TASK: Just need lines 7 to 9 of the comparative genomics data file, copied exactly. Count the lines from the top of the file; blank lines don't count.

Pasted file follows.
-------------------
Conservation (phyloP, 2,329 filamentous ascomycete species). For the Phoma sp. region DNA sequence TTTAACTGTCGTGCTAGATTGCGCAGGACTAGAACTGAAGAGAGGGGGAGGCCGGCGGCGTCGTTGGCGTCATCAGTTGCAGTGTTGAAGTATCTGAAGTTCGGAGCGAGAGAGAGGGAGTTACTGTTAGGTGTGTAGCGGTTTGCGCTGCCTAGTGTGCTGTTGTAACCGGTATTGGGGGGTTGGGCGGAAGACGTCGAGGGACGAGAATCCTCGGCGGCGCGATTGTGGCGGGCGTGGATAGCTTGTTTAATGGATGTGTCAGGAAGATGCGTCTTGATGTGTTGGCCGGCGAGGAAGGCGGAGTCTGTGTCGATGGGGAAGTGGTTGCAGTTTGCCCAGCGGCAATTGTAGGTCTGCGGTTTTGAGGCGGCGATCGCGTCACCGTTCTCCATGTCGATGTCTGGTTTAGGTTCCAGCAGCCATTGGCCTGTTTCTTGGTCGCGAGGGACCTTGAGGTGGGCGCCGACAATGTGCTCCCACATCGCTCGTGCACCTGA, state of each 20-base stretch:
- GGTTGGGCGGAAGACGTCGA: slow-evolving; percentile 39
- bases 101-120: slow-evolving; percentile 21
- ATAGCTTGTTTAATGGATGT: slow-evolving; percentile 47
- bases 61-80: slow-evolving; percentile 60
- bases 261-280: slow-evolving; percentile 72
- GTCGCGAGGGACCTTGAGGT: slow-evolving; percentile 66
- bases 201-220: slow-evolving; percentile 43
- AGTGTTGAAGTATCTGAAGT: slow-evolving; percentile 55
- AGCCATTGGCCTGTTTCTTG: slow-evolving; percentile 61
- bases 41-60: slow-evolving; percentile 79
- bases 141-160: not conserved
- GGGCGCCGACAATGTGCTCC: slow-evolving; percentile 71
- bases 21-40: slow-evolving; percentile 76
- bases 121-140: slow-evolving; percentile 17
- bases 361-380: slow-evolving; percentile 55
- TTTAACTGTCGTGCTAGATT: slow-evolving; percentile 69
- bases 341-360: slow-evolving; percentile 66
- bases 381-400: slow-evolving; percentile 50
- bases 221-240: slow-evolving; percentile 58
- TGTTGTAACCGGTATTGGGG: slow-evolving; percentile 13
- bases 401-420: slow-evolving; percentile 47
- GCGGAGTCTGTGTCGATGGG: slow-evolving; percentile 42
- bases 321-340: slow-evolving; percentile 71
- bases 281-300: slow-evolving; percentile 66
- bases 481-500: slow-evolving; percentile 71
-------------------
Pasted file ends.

- GTCGCGAGGGACCTTGAGGT: slow-evolving; percentile 66
- bases 201-220: slow-evolving; percentile 43
- AGTGTTGAAGTATCTGAAGT: slow-evolving; percentile 55